Valentine’s Day originated in the Roman pagan fertility celebration of Lupercalia. But while other ancient cultures may have been ignorant of the festival, they all knew a little something about igniting romance. 

Throughout the millennia different civilizations employed special food traditions with an eye toward stirring passion, invigorating performance, and ensuring the succession of future generations.  Even the word ‘aphrodisiac’ is old, harkening back to Aphrodite, the Greek Goddess of Love.  

From the shape and appearance of certain foods (think oysters and bananas), to the sensual pleasure of eating (think the taste and texture of mango and honey), to foods that literally make you hot (think chili peppers and cinnamon), to the scientific underpinnings of food properties (think a boost in pheromones and physical vigor), lists are published every February urging you to find new ways to spark romance with your Sweetheart.

 Here are a few of the aphrodisiac foods we use in our Valentine’s Menu at Brasserie Provence:

DARK CHOCOLATE: How could we not? Chocolate boosts serotonin levels to make us FEEL GOOD!

ALMONDS: A traditional symbol of fertility, chock full of vitamins B & E and calcium; the fragrance is said to make women swoon.

AVOCADO: The Aztecs called them “testicles” based on the way they appear hanging from the tree; they’re rich in non-essential fatty acids that help to produce hormones.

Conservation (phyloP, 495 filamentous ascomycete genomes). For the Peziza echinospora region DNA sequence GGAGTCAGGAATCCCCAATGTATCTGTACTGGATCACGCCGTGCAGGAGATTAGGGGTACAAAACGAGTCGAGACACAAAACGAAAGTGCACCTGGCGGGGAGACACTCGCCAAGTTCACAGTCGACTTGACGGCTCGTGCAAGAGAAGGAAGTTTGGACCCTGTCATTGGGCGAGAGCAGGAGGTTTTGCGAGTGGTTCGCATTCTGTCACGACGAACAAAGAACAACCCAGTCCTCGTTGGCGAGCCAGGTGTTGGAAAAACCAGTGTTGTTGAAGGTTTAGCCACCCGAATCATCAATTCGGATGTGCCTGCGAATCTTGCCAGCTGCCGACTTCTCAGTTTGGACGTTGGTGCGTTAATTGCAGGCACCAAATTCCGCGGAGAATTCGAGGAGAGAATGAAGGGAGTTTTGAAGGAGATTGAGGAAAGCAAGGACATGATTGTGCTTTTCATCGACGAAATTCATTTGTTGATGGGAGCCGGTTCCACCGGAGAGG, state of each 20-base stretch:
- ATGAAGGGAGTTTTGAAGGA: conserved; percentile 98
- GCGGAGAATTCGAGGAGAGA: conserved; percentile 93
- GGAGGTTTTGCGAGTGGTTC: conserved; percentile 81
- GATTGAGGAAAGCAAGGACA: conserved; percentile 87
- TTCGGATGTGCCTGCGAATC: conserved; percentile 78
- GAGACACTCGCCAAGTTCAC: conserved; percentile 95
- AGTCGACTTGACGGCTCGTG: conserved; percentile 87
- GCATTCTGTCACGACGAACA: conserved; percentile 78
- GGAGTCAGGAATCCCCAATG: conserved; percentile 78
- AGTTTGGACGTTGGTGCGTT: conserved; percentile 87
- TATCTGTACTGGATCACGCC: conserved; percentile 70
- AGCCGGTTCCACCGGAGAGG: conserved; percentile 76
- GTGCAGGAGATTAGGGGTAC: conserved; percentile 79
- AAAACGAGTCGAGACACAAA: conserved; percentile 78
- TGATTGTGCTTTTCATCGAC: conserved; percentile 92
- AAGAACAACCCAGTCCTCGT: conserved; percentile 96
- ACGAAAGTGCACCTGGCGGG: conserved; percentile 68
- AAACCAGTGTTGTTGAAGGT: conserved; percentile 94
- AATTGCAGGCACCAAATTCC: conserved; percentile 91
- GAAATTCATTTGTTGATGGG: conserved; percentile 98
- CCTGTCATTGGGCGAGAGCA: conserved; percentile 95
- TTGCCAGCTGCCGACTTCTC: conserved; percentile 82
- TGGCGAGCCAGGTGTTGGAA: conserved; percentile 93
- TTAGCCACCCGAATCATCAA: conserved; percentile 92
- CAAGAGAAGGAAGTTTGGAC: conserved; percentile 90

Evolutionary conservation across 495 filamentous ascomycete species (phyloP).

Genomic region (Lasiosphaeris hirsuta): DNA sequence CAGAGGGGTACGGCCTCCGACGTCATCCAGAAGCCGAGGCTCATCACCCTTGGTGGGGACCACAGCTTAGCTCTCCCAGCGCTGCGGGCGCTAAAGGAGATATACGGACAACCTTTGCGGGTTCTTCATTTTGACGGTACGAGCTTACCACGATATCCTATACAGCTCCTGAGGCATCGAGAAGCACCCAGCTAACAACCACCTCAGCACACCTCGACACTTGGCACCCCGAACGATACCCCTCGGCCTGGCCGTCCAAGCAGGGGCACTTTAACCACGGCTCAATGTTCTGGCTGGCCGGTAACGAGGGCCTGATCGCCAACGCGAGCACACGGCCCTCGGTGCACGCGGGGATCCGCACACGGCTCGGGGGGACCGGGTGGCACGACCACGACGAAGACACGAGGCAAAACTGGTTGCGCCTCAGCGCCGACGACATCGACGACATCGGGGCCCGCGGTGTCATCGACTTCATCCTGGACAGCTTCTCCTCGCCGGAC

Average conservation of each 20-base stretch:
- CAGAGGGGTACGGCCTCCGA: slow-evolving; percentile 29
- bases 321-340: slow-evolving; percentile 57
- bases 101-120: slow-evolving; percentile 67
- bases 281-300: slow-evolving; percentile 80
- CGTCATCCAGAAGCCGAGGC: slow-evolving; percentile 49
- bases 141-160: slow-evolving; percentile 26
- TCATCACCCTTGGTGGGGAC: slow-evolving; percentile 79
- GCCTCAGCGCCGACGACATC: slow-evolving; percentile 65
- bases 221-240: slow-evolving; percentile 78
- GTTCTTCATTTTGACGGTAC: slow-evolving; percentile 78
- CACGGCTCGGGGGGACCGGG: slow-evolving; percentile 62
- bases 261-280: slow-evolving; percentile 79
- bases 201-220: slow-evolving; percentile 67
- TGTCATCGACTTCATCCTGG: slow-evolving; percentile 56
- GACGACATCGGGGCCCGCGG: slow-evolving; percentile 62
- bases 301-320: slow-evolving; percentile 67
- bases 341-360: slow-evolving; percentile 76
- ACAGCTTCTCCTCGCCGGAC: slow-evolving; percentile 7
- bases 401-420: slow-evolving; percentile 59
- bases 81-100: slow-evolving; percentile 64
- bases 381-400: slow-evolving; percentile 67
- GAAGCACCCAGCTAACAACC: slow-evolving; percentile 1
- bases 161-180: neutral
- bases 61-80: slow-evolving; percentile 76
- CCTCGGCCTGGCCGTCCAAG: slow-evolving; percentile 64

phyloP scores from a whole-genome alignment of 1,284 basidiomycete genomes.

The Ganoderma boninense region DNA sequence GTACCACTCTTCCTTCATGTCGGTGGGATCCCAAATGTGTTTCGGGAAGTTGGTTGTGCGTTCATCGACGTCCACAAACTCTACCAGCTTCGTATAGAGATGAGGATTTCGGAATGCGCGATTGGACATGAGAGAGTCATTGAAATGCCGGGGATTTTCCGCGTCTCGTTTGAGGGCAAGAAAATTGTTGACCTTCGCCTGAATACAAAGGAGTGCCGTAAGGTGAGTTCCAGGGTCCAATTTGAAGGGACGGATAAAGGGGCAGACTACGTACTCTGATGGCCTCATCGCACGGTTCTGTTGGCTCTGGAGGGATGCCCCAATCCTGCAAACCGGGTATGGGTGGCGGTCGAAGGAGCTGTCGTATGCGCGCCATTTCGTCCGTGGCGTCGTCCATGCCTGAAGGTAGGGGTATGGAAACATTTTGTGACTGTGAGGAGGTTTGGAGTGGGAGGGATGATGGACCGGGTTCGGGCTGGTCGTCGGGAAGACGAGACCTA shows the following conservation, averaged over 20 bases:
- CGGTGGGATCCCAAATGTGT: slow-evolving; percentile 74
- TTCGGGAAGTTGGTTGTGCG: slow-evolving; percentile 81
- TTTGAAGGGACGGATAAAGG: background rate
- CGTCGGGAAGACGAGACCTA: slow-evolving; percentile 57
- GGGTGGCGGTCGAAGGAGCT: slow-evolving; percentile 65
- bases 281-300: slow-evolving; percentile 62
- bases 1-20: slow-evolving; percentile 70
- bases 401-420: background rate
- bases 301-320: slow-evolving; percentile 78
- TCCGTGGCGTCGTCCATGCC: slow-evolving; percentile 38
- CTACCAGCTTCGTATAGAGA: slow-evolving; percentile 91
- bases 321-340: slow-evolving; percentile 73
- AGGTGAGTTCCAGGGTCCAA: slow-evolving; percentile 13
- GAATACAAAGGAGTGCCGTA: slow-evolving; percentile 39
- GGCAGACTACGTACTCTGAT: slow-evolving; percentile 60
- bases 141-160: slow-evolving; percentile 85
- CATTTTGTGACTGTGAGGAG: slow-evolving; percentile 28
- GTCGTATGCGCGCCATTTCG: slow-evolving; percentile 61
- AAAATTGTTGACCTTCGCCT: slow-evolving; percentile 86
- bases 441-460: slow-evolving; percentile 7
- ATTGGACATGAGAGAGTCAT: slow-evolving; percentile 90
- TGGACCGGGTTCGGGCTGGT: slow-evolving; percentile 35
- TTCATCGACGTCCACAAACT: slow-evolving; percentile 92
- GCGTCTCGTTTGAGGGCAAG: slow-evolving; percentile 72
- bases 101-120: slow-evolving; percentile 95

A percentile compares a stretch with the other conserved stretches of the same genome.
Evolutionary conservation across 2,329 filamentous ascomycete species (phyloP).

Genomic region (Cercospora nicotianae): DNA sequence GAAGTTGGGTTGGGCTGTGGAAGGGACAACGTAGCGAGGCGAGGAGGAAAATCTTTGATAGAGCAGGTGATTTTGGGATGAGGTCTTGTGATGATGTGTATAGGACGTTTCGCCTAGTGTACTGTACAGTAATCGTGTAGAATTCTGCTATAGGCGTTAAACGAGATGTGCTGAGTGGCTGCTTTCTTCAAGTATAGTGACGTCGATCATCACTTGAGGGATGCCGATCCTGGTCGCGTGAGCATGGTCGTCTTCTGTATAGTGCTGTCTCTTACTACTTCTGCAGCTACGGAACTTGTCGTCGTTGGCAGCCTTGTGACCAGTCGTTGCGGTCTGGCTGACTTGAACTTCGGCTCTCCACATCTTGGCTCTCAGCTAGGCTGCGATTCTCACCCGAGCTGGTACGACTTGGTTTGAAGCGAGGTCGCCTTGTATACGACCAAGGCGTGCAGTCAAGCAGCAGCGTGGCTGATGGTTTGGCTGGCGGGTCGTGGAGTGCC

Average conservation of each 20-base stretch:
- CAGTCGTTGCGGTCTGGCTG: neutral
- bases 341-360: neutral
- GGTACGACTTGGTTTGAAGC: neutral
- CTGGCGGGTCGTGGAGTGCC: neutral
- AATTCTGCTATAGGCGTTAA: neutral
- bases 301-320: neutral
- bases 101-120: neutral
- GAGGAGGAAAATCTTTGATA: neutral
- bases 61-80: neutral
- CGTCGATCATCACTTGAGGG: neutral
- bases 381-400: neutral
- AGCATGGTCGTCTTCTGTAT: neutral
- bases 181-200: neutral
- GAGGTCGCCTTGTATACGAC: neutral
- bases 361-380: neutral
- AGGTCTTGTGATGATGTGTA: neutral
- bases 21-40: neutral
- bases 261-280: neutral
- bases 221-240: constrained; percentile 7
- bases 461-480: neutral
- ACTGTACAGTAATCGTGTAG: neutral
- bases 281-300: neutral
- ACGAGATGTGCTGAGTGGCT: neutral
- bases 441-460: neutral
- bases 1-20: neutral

ASPARAGUS: Rich in Vitamins A & E, considered an amorous booster.

FIGS: The cross-section of a fig says it all.

WATERMELON: Contains citrulline, an organic compound shown to relax blood vessels, similar to Viagra.

CHILI PEPPER: Makes you sweat, your heart pound, and your endorphins release, just like passion does.

But as in all matters of the heart, your own taste and experience are important guides in choosing the ingredients for igniting your evening of Love. And when it comes to a recipe for romance, don’t just count on food to do all of the work. We recommend other important ingredients such as holding hands, murmuring words of love, soft music to set the mood, toasting one another with a sip of champagne, and staring deeply into one another’s eyes. So whether or not there’s any truth to foods being aphrodisiac, or it’s actually the planning and implementation that create the anticipation and desire, we’ll leave that up to you and your Valentine to discover together!


Brasserie Provence’s
Artichokes Barigoule 


 The French considered artichokes to be a strong aphrodisiac for hundreds of years. Our recipe combines artichokes with several other natural aphrodisiac ingredients – onion, garlic, olive oil, and carrots – for that special sense of Ooh La La! 


1 tablespoon olive oil

3 large artichokes or 1 jar of artichoke hearts in water

1 medium onion diced small

6 garlic cloves, minced

1 small carrot, small dice

Pinch of thyme, minced

¼ cup of tomatoes, diced

½ cup of white wine


Cut artichoke hearts into wedges (if using fresh artichokes, trim hearts with a few leaves attached.) Clean and store in lemon water.

Combine and cook the artichokes, carrots, onions and garlic in the olive oil until lightly caramelized.

 Add the wine, then the tomatoes and thyme.

Cook slowly for 30 minutes for fresh artichokes hearts, and 5 minutes for jarred artichokes hearts.

Makes 6 servings

Posted on 2017-02-01 by